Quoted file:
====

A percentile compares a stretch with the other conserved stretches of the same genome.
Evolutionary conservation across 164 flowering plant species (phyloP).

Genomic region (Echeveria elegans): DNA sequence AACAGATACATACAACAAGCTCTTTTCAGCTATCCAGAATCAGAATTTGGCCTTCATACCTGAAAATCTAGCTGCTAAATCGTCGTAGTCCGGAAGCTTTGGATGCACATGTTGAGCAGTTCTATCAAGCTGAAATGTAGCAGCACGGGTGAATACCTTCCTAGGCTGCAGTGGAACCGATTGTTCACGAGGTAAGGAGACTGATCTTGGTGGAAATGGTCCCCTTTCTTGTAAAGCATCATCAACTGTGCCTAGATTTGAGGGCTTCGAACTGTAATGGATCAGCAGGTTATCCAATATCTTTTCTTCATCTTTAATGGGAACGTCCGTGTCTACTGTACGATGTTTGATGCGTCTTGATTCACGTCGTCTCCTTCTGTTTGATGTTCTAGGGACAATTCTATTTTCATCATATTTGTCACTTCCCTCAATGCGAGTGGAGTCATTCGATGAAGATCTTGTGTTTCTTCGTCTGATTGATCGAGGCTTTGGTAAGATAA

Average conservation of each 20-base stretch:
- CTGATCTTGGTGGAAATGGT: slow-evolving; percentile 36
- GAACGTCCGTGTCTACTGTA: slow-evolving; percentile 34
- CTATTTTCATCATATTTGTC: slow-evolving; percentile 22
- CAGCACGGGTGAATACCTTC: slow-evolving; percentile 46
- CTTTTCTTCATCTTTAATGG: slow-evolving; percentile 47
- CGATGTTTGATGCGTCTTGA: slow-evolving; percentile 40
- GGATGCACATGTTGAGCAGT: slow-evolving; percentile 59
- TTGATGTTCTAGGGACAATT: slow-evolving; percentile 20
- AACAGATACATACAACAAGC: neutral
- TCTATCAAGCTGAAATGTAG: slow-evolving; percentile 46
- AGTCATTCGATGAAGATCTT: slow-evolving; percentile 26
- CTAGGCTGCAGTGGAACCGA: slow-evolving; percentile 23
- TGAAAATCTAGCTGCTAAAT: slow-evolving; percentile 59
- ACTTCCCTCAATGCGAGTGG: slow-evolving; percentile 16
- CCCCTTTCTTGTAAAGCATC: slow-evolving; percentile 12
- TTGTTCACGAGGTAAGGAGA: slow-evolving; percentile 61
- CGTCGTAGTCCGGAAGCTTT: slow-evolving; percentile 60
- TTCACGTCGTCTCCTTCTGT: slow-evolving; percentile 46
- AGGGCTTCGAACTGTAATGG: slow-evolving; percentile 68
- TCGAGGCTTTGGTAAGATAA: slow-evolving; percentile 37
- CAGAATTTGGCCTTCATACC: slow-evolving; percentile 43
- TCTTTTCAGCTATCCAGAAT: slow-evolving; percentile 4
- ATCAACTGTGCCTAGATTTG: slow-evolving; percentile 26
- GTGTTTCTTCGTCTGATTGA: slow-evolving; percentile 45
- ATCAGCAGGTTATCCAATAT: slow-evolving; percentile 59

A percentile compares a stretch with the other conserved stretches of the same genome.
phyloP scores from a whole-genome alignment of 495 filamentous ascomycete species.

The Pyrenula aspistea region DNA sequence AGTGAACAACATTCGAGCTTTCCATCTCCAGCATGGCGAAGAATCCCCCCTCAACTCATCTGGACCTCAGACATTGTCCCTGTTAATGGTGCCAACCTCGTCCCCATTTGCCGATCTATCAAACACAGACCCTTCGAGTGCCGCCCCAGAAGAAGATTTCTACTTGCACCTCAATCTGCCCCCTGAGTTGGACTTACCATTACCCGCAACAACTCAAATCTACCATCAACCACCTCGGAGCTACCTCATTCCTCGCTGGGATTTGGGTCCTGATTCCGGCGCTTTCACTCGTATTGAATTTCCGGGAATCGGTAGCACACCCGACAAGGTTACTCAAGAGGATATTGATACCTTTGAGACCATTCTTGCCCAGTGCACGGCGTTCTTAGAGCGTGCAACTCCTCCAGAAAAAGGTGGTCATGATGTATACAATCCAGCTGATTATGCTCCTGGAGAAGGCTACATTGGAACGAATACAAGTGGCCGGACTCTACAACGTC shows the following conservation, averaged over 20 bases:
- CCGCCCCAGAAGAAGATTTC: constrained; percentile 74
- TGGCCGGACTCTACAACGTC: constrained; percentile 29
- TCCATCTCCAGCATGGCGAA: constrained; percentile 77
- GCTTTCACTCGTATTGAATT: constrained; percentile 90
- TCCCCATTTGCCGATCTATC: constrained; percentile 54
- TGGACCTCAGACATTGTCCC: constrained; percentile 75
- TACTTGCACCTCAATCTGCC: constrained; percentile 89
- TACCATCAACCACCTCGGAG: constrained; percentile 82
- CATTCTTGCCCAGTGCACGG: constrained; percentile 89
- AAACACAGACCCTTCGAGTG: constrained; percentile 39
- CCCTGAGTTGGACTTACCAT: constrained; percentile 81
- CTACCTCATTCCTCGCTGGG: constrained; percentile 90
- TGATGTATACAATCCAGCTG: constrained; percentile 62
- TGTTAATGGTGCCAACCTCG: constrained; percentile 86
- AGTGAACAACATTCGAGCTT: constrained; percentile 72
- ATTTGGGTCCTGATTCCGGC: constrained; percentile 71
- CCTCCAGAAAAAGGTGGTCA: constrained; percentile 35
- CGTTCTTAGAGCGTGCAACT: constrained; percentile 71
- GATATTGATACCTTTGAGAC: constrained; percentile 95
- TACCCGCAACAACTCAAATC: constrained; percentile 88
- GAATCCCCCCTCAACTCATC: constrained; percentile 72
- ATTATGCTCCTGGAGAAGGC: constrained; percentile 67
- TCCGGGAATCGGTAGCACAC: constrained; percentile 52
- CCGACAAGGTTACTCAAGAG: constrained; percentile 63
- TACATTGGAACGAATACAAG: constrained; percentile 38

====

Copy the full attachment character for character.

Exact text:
A percentile compares a stretch with the other conserved stretches of the same genome.
Evolutionary conservation across 164 flowering plant species (phyloP).

Genomic region (Echeveria elegans): DNA sequence AACAGATACATACAACAAGCTCTTTTCAGCTATCCAGAATCAGAATTTGGCCTTCATACCTGAAAATCTAGCTGCTAAATCGTCGTAGTCCGGAAGCTTTGGATGCACATGTTGAGCAGTTCTATCAAGCTGAAATGTAGCAGCACGGGTGAATACCTTCCTAGGCTGCAGTGGAACCGATTGTTCACGAGGTAAGGAGACTGATCTTGGTGGAAATGGTCCCCTTTCTTGTAAAGCATCATCAACTGTGCCTAGATTTGAGGGCTTCGAACTGTAATGGATCAGCAGGTTATCCAATATCTTTTCTTCATCTTTAATGGGAACGTCCGTGTCTACTGTACGATGTTTGATGCGTCTTGATTCACGTCGTCTCCTTCTGTTTGATGTTCTAGGGACAATTCTATTTTCATCATATTTGTCACTTCCCTCAATGCGAGTGGAGTCATTCGATGAAGATCTTGTGTTTCTTCGTCTGATTGATCGAGGCTTTGGTAAGATAA

Average conservation of each 20-base stretch:
- CTGATCTTGGTGGAAATGGT: slow-evolving; percentile 36
- GAACGTCCGTGTCTACTGTA: slow-evolving; percentile 34
- CTATTTTCATCATATTTGTC: slow-evolving; percentile 22
- CAGCACGGGTGAATACCTTC: slow-evolving; percentile 46
- CTTTTCTTCATCTTTAATGG: slow-evolving; percentile 47
- CGATGTTTGATGCGTCTTGA: slow-evolving; percentile 40
- GGATGCACATGTTGAGCAGT: slow-evolving; percentile 59
- TTGATGTTCTAGGGACAATT: slow-evolving; percentile 20
- AACAGATACATACAACAAGC: neutral
- TCTATCAAGCTGAAATGTAG: slow-evolving; percentile 46
- AGTCATTCGATGAAGATCTT: slow-evolving; percentile 26
- CTAGGCTGCAGTGGAACCGA: slow-evolving; percentile 23
- TGAAAATCTAGCTGCTAAAT: slow-evolving; percentile 59
- ACTTCCCTCAATGCGAGTGG: slow-evolving; percentile 16
- CCCCTTTCTTGTAAAGCATC: slow-evolving; percentile 12
- TTGTTCACGAGGTAAGGAGA: slow-evolving; percentile 61
- CGTCGTAGTCCGGAAGCTTT: slow-evolving; percentile 60
- TTCACGTCGTCTCCTTCTGT: slow-evolving; percentile 46
- AGGGCTTCGAACTGTAATGG: slow-evolving; percentile 68
- TCGAGGCTTTGGTAAGATAA: slow-evolving; percentile 37
- CAGAATTTGGCCTTCATACC: slow-evolving; percentile 43
- TCTTTTCAGCTATCCAGAAT: slow-evolving; percentile 4
- ATCAACTGTGCCTAGATTTG: slow-evolving; percentile 26
- GTGTTTCTTCGTCTGATTGA: slow-evolving; percentile 45
- ATCAGCAGGTTATCCAATAT: slow-evolving; percentile 59

A percentile compares a stretch with the other conserved stretches of the same genome.
phyloP scores from a whole-genome alignment of 495 filamentous ascomycete species.

The Pyrenula aspistea region DNA sequence AGTGAACAACATTCGAGCTTTCCATCTCCAGCATGGCGAAGAATCCCCCCTCAACTCATCTGGACCTCAGACATTGTCCCTGTTAATGGTGCCAACCTCGTCCCCATTTGCCGATCTATCAAACACAGACCCTTCGAGTGCCGCCCCAGAAGAAGATTTCTACTTGCACCTCAATCTGCCCCCTGAGTTGGACTTACCATTACCCGCAACAACTCAAATCTACCATCAACCACCTCGGAGCTACCTCATTCCTCGCTGGGATTTGGGTCCTGATTCCGGCGCTTTCACTCGTATTGAATTTCCGGGAATCGGTAGCACACCCGACAAGGTTACTCAAGAGGATATTGATACCTTTGAGACCATTCTTGCCCAGTGCACGGCGTTCTTAGAGCGTGCAACTCCTCCAGAAAAAGGTGGTCATGATGTATACAATCCAGCTGATTATGCTCCTGGAGAAGGCTACATTGGAACGAATACAAGTGGCCGGACTCTACAACGTC shows the following conservation, averaged over 20 bases:
- CCGCCCCAGAAGAAGATTTC: constrained; percentile 74
- TGGCCGGACTCTACAACGTC: constrained; percentile 29
- TCCATCTCCAGCATGGCGAA: constrained; percentile 77
- GCTTTCACTCGTATTGAATT: constrained; percentile 90
- TCCCCATTTGCCGATCTATC: constrained; percentile 54
- TGGACCTCAGACATTGTCCC: constrained; percentile 75
- TACTTGCACCTCAATCTGCC: constrained; percentile 89
- TACCATCAACCACCTCGGAG: constrained; percentile 82
- CATTCTTGCCCAGTGCACGG: constrained; percentile 89
- AAACACAGACCCTTCGAGTG: constrained; percentile 39
- CCCTGAGTTGGACTTACCAT: constrained; percentile 81
- CTACCTCATTCCTCGCTGGG: constrained; percentile 90
- TGATGTATACAATCCAGCTG: constrained; percentile 62
- TGTTAATGGTGCCAACCTCG: constrained; percentile 86
- AGTGAACAACATTCGAGCTT: constrained; percentile 72
- ATTTGGGTCCTGATTCCGGC: constrained; percentile 71
- CCTCCAGAAAAAGGTGGTCA: constrained; percentile 35
- CGTTCTTAGAGCGTGCAACT: constrained; percentile 71
- GATATTGATACCTTTGAGAC: constrained; percentile 95
- TACCCGCAACAACTCAAATC: constrained; percentile 88
- GAATCCCCCCTCAACTCATC: constrained; percentile 72
- ATTATGCTCCTGGAGAAGGC: constrained; percentile 67
- TCCGGGAATCGGTAGCACAC: constrained; percentile 52
- CCGACAAGGTTACTCAAGAG: constrained; percentile 63
- TACATTGGAACGAATACAAG: constrained; percentile 38